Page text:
But citizens and police who pack heat do help, because they can stop a shooting while it is happening. Amazingly, opposition to guns on campuses is so extreme that some even oppose police being able to carry guns.

    When, in the wake of the Virginia Tech shooting, campus police at Brandeis University asked that they be armed to prevent similar tragedies, the president of the Brandeis Student Union even argued that, “the sense of community and the sense of safety would be disturbed very much by having guns on campus.”

    The administration is now considering arming its officers but has not taken action. By Sept. 10, the University of Iowa, Iowa State University and the University of Northern Iowa will also decide whether to end an almost 30-year ban and allow campus police to again carry handguns.

    Police with guns are certainly helpful, but there simply aren’t enough police to ensure that an officer will be at the scene when shooting starts. For example, this past spring at Virginia Tech, each officer on duty had to cover well over 250 acres.

    Up until the early 1970s, Israel had to deal with the cold reality of terrorists who would take machine guns into shopping malls, schools, and Synagogues and open fire. That type of attack doesn’t occur any more. Why? Israelis realized that armed citizens could stop such an attacker before he did much damage.

    About 15 percent of Israelis are now licensed to carry weapons, and determined terrorists have to resort to less effective, secretive routes of attack such as bombing.

    Increasing the probability that someone will be able to protect himself or herself increases deterrence. Even when any single person might have a small probability of having a concealed handgun, the probability that at least someone in the crowd will have a gun is very high.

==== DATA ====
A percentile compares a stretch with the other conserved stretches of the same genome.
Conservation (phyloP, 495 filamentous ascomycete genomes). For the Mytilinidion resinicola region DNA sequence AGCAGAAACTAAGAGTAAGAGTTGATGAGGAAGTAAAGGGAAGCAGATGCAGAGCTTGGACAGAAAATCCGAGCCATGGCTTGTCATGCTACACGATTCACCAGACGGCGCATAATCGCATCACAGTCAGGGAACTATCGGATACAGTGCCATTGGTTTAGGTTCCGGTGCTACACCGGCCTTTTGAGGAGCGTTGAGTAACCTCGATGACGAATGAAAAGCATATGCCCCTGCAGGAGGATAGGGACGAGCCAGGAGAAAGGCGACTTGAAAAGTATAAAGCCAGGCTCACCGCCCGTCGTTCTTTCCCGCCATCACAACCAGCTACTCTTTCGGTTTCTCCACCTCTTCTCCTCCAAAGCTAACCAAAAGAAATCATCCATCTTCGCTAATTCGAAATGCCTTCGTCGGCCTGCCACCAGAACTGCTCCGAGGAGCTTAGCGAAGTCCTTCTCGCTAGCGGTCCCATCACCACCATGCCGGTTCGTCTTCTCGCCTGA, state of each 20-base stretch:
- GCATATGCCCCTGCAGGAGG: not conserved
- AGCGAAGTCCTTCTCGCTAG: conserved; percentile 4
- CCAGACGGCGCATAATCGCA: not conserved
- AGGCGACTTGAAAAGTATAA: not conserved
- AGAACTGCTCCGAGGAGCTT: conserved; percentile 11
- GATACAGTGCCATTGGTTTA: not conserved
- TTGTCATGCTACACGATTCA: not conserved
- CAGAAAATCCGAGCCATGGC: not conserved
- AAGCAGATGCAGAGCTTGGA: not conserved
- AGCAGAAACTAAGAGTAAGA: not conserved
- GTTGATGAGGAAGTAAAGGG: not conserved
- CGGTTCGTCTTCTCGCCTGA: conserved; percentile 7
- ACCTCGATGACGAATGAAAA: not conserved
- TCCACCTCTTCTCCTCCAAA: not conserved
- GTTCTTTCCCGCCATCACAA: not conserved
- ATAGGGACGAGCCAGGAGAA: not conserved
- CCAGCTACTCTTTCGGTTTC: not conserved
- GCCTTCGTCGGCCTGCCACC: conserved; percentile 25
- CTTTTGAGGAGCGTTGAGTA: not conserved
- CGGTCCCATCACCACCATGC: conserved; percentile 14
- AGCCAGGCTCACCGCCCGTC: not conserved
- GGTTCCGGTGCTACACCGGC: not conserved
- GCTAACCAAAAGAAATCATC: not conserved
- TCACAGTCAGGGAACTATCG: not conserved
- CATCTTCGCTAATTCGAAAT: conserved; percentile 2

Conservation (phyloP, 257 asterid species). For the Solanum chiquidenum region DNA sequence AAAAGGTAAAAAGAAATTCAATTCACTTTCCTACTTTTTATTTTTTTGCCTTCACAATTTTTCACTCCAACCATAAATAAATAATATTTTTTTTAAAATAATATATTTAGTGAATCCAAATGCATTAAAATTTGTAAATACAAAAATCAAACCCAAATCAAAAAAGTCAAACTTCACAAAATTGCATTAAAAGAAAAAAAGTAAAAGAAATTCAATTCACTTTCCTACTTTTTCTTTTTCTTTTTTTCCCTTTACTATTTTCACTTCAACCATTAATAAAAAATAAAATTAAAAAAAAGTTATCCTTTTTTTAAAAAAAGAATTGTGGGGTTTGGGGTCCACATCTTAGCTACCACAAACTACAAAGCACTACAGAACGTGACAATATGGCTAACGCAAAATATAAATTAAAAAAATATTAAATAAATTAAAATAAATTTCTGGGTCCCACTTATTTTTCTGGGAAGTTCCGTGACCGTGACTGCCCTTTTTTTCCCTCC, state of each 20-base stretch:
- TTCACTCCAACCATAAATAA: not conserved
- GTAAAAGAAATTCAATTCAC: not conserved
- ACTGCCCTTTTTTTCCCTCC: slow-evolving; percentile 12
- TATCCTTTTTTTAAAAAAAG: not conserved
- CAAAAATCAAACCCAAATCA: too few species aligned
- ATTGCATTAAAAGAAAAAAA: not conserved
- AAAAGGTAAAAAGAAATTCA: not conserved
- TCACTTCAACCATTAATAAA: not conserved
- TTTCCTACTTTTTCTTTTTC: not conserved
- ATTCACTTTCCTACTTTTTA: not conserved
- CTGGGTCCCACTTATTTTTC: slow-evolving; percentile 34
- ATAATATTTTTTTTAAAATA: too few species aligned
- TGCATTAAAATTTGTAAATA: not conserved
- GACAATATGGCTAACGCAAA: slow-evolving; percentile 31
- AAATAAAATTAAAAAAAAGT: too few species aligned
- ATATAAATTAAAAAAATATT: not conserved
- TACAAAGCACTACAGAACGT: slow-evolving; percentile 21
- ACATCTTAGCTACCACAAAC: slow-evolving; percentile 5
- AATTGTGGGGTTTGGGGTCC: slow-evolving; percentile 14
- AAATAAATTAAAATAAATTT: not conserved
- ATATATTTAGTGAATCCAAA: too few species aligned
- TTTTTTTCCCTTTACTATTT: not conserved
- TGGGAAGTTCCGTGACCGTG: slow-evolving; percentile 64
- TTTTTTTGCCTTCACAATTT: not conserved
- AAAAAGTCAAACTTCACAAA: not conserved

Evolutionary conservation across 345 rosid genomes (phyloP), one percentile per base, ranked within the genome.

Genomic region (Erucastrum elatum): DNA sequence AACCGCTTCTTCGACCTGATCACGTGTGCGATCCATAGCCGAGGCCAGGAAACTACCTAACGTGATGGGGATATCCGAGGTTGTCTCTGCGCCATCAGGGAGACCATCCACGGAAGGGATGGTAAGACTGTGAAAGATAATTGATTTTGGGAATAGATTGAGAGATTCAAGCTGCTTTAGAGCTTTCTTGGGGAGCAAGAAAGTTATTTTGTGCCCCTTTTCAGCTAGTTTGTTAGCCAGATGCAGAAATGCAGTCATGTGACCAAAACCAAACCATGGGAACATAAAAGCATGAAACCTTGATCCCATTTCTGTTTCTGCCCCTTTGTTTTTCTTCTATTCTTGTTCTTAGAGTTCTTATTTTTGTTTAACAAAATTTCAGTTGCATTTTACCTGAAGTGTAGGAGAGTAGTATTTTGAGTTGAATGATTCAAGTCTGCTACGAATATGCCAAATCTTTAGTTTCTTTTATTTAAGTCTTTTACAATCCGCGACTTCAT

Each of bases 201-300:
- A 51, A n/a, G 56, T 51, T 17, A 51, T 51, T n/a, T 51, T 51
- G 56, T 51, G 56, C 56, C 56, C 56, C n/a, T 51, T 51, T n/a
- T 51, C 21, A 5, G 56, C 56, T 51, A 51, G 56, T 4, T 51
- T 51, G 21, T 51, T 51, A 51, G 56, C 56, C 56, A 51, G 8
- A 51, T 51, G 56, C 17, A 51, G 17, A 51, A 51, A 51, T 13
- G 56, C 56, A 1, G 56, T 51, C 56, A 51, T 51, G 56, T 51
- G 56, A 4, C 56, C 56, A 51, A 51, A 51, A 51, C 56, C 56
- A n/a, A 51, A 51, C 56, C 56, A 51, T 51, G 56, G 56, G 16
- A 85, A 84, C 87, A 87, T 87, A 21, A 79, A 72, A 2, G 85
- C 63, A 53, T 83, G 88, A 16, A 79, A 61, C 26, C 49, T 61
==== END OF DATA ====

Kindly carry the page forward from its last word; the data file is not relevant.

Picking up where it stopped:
There have been a number of attempted public attacks have been stopped by permit holders on streets, at universities, and public schools.

    While right-to-carry laws-- now operating in 40 states -- do reduce violent crime generally, the effect is much larger for multiple-victim shootings. Normally about 2 to 6 percent of adults in any state have permits, and for most crimes that means some deterrence. But for a shooting in a public place where there might be dozens or hundreds of people, it will almost ensure that at least someone -- someone who is unknown to the attacker -- will be able to defend themselves and others.

    People won't have to wait helplessly for the killer to get them.

    Police are extremely important in deterring crime but, as this latest attack showed again, they almost always arrive after the crime has been committed. Annual surveys of crime victims in America by the U.S. Bureau of Justice Statistics continually show that, when confronted by a criminal, people are safest if they have a gun.

    Just as the threat of arrest and prison can deter criminals from committing a crime, so does the fact that victims can defend themselves.

    Other countries wonder how millions of Americans can be allowed to legally carry concealed handguns. We must be crazy. Won't blood flow in the streets?

    Many Americans also initially shared the same fears, but not any longer. The permit holders have proven to be extremely law-abiding. There is a reason no state that has allowed citizens to carry guns has reversed course.

    Most people understand that guns deter criminals. Suppose you or your family are being stalked by a criminal who intends to harm you. Would you feel safer putting a sign in front of your home saying "This home is a gun-free zone"? Would it frighten criminals away?

    Good intentions don't necessarily make good laws. What counts is whether the laws ultimately save lives. Unfortunately, too many gun laws primarily disarm law-abiding citizens, not criminals.


    John Lott is the author of Freedomnomics and a senior research scientist at the University of Maryland. Two of his sons are attending public universities in Virginia. Maxim Lott is a college student in Virginia at the College of William & Mary.

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    Senior Member Array slimjim's Avatar
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    AMEN!

    "The problem with gun-control laws is not that there isn't enough regulation, rather that it is primarily the law-abiding, not the criminals, who obey these laws."